So, while I can see that people unfamiliar to the X-Men mythos might have trouble grokking what's going on, well…I also have to note that I'm not one of them, and I write reviews based on my experience in a movie, not in terms of someone else. (Which is probably why I can get so very long-winded.)
I won't go into separate praisings of all the actors, because the afore-mentioned, above-linked Demon From DC pretty much nails all that. I will note that Hugh Jackman can have the Wolverine part until he no longer wants it; Famke Jannsen is wondrous as Jean Grey; and that I actually liked Nightcrawler, for once. (He was never my favorite X-Man, but this film pushed me quite a ways toward his corner.) I found Storm a bit lame in the first movie, but here, she was awesome. She was probably the X-Man most short-changed by the first film's lack of running-time. And I'm not sure which great actor I am more jealous of: Christopher Lee (who gets to play the villains in the LOTR and Star Wars movies), or Ian McKellen (who is Gandalf in LOTR and Magneto here).
A few final, random musings on X2:
:: When I stopped reading the comics (when I went off to college, and money for things like comics became a memory as distant as the dinosaurs), Magneto had actually "rehabilitated" and taken Professor X's place as the head of the Xavier School. So, I'm having a little trouble recalibrating for "evil" Magneto.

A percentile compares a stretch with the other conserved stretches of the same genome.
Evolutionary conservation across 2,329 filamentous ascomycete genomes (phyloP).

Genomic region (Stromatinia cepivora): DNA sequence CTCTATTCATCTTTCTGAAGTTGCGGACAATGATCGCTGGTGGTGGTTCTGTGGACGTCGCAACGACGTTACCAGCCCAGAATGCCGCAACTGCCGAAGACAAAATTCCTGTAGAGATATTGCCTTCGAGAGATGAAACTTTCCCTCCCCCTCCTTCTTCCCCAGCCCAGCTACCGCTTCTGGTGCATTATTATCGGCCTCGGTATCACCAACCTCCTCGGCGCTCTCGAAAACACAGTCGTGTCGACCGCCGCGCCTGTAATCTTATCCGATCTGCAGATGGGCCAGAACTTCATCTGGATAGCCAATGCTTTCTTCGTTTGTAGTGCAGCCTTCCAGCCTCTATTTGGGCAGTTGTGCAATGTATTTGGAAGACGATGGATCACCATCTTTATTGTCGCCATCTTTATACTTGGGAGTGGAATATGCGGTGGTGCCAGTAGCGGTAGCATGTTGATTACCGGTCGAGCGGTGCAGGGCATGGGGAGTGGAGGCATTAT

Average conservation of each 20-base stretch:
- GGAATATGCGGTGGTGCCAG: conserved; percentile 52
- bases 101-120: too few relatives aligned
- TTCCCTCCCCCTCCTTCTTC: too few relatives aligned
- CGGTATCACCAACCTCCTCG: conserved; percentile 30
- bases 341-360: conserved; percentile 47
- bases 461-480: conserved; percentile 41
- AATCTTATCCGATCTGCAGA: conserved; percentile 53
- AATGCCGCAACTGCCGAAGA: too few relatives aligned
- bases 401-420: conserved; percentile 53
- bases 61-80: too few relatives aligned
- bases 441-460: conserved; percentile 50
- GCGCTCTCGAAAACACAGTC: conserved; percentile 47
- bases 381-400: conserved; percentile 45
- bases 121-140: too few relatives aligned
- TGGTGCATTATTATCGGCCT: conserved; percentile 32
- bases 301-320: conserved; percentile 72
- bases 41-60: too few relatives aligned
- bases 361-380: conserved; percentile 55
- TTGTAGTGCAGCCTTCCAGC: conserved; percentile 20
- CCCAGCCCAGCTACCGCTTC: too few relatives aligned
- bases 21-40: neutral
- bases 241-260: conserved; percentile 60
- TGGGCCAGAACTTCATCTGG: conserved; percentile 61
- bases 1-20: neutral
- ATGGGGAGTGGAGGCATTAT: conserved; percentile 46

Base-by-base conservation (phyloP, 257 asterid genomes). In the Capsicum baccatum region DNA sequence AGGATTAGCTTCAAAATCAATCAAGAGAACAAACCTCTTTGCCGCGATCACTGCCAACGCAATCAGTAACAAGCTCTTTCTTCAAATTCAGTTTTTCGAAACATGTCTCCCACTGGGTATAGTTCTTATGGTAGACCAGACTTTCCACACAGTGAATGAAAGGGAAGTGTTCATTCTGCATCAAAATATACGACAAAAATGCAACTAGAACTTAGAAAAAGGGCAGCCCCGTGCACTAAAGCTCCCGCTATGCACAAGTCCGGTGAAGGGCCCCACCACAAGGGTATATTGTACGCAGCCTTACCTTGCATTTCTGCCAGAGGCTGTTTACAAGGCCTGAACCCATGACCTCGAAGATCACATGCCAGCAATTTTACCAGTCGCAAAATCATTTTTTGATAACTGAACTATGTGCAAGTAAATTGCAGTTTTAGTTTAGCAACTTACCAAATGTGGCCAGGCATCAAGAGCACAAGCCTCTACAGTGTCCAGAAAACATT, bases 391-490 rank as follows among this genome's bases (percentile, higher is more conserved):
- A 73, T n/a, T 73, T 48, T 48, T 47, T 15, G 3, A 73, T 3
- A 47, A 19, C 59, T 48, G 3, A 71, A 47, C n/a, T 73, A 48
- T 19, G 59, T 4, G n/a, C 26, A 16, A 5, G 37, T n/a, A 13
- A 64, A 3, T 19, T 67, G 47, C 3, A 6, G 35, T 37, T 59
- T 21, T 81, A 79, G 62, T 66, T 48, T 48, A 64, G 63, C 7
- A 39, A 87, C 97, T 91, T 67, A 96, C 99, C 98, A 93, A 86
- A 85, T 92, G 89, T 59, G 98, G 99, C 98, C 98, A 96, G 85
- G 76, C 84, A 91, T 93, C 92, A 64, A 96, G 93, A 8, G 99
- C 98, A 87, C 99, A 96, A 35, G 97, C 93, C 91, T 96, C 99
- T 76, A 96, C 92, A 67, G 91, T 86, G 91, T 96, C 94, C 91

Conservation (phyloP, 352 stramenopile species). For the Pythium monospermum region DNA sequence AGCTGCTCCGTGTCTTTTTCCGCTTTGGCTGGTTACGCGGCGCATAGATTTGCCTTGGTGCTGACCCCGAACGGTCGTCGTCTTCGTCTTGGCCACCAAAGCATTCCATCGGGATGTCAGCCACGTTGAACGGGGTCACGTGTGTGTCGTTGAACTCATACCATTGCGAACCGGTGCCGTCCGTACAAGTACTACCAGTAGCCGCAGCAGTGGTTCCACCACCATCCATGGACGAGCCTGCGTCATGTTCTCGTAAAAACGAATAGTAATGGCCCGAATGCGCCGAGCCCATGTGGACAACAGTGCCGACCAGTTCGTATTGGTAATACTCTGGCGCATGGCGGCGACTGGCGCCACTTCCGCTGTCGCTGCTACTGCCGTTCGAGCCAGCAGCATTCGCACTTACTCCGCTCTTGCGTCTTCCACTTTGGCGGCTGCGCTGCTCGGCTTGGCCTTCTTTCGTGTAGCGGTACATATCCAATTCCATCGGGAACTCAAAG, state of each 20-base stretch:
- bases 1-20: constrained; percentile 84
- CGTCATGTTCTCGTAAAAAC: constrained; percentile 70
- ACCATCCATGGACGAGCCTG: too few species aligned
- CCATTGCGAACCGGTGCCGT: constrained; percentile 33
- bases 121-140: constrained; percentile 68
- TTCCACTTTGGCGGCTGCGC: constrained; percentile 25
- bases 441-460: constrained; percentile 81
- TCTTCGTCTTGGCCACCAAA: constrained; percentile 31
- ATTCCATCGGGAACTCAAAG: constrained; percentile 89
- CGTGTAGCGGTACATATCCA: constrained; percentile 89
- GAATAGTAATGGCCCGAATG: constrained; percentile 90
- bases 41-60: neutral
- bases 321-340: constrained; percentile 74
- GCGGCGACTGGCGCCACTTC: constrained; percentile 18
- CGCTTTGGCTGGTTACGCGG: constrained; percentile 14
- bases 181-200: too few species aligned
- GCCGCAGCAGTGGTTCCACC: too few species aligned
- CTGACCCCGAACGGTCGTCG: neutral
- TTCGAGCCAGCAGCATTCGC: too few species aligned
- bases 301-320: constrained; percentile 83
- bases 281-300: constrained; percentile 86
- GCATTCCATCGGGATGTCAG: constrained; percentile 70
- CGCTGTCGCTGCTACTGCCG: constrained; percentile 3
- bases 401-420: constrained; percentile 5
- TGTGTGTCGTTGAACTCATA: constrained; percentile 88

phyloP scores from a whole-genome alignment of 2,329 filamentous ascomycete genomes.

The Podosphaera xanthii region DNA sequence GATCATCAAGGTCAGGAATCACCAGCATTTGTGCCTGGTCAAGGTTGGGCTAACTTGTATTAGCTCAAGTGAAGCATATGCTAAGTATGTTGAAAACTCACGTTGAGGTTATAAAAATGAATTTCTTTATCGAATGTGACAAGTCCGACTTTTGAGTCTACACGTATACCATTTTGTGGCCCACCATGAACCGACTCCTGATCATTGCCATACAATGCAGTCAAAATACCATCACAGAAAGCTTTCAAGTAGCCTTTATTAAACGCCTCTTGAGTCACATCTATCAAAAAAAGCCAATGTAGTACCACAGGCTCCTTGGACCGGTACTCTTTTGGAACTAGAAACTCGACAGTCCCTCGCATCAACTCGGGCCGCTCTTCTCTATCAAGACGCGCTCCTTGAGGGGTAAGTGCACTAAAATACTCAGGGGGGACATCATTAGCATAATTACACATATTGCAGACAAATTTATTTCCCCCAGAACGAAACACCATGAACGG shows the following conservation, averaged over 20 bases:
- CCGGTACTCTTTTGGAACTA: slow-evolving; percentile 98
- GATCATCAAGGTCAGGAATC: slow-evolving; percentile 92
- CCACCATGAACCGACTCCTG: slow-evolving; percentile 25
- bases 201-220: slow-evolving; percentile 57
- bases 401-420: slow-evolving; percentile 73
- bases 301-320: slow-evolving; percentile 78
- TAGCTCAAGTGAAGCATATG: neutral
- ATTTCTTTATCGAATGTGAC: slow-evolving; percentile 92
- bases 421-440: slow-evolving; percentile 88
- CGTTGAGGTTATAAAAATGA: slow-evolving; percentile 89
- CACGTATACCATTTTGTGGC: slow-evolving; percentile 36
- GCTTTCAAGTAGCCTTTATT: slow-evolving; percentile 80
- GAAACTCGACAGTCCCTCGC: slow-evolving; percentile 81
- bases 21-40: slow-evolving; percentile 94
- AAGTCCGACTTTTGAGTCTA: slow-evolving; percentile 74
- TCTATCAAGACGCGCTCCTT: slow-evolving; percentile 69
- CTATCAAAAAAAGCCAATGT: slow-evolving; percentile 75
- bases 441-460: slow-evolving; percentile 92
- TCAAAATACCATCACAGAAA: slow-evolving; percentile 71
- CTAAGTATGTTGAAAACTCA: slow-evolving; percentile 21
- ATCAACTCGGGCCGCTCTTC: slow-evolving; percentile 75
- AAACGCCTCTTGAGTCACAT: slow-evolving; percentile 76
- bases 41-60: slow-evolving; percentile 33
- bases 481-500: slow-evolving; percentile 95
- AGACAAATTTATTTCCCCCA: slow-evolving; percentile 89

:: But then, I love how this film brought up an old plot-device that Chris Claremont often used in the comics: forcing the X-Men to team up with one of their usual enemies to combat a far worse one. The blurring of the lines between the good guys and the bad guys was a staple of the comics.
:: OK, time to admit a little ignorance…I never read anything featuring Lady Deathstrike. I get that she's a "follow-up" project to Wolverine, so she has the same adamantium skeleton and claws like his, but where did she get the same healing ability? That's Wolverine's actual mutant-power; everything else of his is "man-made". Does the fact that she has the same power mean that mutant powers can be replicated?
:: Magneto's escape may be the best bad-guy-escaping-the-inescapable-prison scene ever.
:: Bring on Dark Phoenix and the Hellfire Club for the third movie.
:: Cyclops could use something to do next time.